Trees are pretty magnificent, even when they’re no longer living. Some can be quite artistic looking (or perhaps the stay-at-home order has my sense of art a bit diminished). Many of these dead snags (and living trees as well) provide homes to a lot of Gods creatures, including this menagerie of squirrels pictured below.

Speaking of squirrels, I came across something recently that caught my eye. Perhaps you’ve seen these too? If you could flip this black walnut over, you would see that the opposite side has exactly the same markings. The tiny little teeth of a flying squirrel did this. I’ve never seen a flying squirrel, perhaps because I’m not out and about trying to take photos at night. Flying squirrels are nocturnal and are actually very common in Ohio.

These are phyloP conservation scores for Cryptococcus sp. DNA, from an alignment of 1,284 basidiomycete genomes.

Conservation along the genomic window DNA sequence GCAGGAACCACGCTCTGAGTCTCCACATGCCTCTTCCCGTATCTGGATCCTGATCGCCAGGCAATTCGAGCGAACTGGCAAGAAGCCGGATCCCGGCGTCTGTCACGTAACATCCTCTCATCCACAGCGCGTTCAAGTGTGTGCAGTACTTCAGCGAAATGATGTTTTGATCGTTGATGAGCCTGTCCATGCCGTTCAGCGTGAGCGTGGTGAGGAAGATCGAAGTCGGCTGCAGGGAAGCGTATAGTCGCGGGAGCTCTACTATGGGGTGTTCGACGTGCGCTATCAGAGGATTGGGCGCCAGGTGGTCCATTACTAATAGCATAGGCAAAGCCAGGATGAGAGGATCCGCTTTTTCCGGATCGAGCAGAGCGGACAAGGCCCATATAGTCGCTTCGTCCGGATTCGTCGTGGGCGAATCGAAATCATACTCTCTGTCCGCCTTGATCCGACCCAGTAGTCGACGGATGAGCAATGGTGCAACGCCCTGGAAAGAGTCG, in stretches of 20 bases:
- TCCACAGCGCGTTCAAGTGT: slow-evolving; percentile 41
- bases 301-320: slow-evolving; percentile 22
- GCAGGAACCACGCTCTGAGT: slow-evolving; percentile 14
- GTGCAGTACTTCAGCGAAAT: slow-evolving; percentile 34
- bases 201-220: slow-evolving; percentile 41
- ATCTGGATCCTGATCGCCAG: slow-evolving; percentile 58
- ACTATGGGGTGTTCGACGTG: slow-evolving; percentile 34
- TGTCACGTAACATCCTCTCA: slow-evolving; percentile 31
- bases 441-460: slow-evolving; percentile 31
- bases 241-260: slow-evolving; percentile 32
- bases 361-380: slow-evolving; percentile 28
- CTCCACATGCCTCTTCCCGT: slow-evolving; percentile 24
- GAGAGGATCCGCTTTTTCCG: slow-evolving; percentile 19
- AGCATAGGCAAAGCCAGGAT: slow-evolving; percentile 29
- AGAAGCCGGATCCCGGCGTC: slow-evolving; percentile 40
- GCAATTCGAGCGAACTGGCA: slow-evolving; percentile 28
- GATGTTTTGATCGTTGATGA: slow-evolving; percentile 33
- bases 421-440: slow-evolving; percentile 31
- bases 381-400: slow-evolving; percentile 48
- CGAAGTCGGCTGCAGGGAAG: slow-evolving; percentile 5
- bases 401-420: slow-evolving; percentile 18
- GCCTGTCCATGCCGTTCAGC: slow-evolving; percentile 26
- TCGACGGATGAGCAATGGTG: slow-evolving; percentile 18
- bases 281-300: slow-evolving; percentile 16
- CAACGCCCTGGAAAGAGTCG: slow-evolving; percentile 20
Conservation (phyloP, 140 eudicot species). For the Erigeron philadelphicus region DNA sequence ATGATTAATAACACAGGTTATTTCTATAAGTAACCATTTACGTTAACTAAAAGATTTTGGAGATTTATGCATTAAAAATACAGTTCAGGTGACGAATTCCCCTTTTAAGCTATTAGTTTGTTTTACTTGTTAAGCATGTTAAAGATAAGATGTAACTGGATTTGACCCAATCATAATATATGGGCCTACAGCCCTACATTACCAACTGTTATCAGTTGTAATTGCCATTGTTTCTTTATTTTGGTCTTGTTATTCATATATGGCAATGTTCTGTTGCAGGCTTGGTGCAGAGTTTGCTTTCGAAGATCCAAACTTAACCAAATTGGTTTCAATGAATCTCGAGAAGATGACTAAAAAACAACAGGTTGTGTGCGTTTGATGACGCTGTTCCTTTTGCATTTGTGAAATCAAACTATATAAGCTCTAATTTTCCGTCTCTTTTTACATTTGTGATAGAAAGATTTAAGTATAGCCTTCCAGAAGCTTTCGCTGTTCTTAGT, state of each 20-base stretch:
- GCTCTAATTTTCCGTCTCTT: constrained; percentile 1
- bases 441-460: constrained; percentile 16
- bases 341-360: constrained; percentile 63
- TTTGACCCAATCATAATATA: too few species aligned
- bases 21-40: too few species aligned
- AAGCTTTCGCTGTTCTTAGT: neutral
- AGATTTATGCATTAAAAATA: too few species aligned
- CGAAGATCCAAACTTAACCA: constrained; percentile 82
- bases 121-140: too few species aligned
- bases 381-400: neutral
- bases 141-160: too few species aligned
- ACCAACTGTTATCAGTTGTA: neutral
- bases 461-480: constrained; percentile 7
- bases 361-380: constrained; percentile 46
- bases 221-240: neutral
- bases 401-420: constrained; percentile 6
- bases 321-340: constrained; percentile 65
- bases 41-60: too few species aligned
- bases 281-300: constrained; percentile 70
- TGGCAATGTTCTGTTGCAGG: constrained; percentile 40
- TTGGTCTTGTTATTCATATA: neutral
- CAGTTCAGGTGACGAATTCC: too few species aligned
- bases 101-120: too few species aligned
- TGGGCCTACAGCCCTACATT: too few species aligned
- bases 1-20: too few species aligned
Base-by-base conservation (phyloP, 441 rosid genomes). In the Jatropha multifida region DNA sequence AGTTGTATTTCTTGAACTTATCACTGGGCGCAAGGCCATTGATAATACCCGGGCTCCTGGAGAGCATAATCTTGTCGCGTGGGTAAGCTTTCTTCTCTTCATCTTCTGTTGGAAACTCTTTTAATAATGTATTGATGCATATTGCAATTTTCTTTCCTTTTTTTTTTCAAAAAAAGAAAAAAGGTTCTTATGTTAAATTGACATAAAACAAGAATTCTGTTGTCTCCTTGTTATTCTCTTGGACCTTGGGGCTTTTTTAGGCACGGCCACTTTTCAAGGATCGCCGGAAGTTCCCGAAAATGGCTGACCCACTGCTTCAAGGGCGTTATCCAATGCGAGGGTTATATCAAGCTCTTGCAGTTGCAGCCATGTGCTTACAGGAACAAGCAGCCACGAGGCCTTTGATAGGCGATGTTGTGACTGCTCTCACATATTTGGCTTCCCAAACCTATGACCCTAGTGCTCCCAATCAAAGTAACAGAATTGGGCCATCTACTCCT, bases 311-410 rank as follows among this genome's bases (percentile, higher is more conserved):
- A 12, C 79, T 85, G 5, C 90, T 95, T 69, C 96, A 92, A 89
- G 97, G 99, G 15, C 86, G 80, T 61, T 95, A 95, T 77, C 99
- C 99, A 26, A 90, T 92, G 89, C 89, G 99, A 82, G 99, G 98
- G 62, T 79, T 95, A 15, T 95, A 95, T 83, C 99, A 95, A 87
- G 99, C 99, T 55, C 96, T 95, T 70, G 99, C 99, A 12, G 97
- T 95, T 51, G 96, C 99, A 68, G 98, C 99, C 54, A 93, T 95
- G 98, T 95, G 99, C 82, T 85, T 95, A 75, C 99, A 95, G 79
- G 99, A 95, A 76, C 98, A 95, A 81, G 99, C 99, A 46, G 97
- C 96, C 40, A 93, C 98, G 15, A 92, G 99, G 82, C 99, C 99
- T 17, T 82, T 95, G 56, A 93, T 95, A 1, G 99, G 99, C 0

Flying squirrels don’t really fly; it’s more of a glide from tree to tree. I’ve been told they can glide as much as 300 feet depending upon the circumstances and make 180 degree turns. That’s pretty impressive! Flying squirrels are omnivorous and eat not only nuts, but berries, moths, mice, eggs, slugs, insects and even small birds.

According to the National Wildlife Federation, there are only two native flying squirrels in North America – the northern and the southern flying squirrels. They are both gray brown, but their belly fur color is different. Northerns’ are gray while southerns’ are all white. Perhaps one day this blog will have a photo of one, but don’t hold your breath. My nighttime photo experience is slim to none.